Things to know about commercial leases - Retail or not

More and more sophisticated investors are considering commercial real estate as a viable investment strategy.

They have usually built a substantial asset base and are now looking for more cash flow in their investments.

Often, they buy smaller properties– such as a shop, strata office or perhaps an industrial warehouse – because the entry-level price for larger commercial premises is quite high.

Retail or not?

Many commercial leases are considered to be retail in nature (even if the premises is not a typical shop) because the tenant’s business is providing goods and services.

That means those leases are covered by their own legislation, the retail Leases Act 2003(Act), which can be a little tricky for the uninitiated to understand.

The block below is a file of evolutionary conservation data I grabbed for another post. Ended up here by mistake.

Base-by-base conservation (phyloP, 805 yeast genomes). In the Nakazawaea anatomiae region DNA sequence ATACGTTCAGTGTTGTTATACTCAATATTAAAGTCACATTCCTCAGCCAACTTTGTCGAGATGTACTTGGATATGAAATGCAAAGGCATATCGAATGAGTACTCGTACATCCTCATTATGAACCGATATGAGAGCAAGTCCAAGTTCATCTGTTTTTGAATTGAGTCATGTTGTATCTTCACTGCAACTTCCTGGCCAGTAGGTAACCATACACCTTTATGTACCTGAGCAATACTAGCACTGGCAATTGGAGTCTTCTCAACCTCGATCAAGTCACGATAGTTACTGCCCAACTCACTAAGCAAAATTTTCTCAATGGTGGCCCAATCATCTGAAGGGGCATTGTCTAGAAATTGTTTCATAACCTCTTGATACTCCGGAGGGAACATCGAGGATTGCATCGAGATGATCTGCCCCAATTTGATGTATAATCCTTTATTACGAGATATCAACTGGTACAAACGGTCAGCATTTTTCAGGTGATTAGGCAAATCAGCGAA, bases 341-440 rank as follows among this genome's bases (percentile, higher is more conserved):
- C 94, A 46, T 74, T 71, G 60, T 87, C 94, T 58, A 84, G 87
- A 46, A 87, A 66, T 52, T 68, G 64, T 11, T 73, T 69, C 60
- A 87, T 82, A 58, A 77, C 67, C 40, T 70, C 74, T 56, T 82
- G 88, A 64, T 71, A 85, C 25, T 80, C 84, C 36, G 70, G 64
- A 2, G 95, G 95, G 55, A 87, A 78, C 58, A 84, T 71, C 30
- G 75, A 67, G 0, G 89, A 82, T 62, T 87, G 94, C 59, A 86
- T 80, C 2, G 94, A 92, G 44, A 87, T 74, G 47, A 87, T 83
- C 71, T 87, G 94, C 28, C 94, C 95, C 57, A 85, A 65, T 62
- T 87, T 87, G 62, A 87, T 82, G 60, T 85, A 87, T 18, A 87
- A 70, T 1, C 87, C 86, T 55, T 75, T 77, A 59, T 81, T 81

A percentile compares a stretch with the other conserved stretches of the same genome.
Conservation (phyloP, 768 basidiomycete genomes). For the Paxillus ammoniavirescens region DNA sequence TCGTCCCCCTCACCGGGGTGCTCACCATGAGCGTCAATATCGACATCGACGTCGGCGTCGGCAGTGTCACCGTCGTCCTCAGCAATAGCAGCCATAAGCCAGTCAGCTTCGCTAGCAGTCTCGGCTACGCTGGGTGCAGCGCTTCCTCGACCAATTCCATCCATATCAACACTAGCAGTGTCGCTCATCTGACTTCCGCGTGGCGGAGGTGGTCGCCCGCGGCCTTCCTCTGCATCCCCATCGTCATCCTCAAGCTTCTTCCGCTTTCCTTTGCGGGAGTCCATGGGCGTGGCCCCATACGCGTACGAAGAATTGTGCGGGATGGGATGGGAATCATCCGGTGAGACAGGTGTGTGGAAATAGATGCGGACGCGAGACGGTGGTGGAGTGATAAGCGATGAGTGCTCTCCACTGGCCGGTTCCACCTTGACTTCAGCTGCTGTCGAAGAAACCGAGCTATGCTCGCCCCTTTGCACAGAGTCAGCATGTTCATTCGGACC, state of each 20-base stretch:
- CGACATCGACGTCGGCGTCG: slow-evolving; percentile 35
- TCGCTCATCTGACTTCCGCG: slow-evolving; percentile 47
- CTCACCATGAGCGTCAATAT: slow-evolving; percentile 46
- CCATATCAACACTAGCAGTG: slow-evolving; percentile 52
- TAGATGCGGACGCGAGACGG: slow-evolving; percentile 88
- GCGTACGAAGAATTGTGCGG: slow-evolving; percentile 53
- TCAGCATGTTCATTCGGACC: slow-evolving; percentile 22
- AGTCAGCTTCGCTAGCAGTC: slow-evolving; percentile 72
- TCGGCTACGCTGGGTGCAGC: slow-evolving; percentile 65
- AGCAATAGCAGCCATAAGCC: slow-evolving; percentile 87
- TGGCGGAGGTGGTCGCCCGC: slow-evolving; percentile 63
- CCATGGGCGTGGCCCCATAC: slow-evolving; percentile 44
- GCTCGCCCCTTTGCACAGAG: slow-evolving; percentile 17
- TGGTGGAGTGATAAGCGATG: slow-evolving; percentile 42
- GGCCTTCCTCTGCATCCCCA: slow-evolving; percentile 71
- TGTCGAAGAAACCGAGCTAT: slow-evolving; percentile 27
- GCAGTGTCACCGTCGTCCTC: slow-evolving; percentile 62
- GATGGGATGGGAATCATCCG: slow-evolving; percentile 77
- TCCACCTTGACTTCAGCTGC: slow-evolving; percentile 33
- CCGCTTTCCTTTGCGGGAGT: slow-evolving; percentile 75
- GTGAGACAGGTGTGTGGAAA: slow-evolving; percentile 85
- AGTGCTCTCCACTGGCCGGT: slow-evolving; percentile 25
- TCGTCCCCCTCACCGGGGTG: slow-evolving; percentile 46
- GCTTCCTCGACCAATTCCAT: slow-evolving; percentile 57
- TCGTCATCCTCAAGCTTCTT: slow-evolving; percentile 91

The Act imposes obligations on both parties but protects the tenant more if they are covered by the ACT.

For example, landlords can’t pass on certain costs to tenants in a retail lease, things like legal costs for preparation of the lease, land tax(which can be substantial for commercial property), or costs relating to essential safety measures.

And owners must provide prospective retail tenants with a Disclosure Statement which outlines important information about the lease and the occupancy costs including outgoings.

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Jason Gwerder
Friday, 23 July 2021

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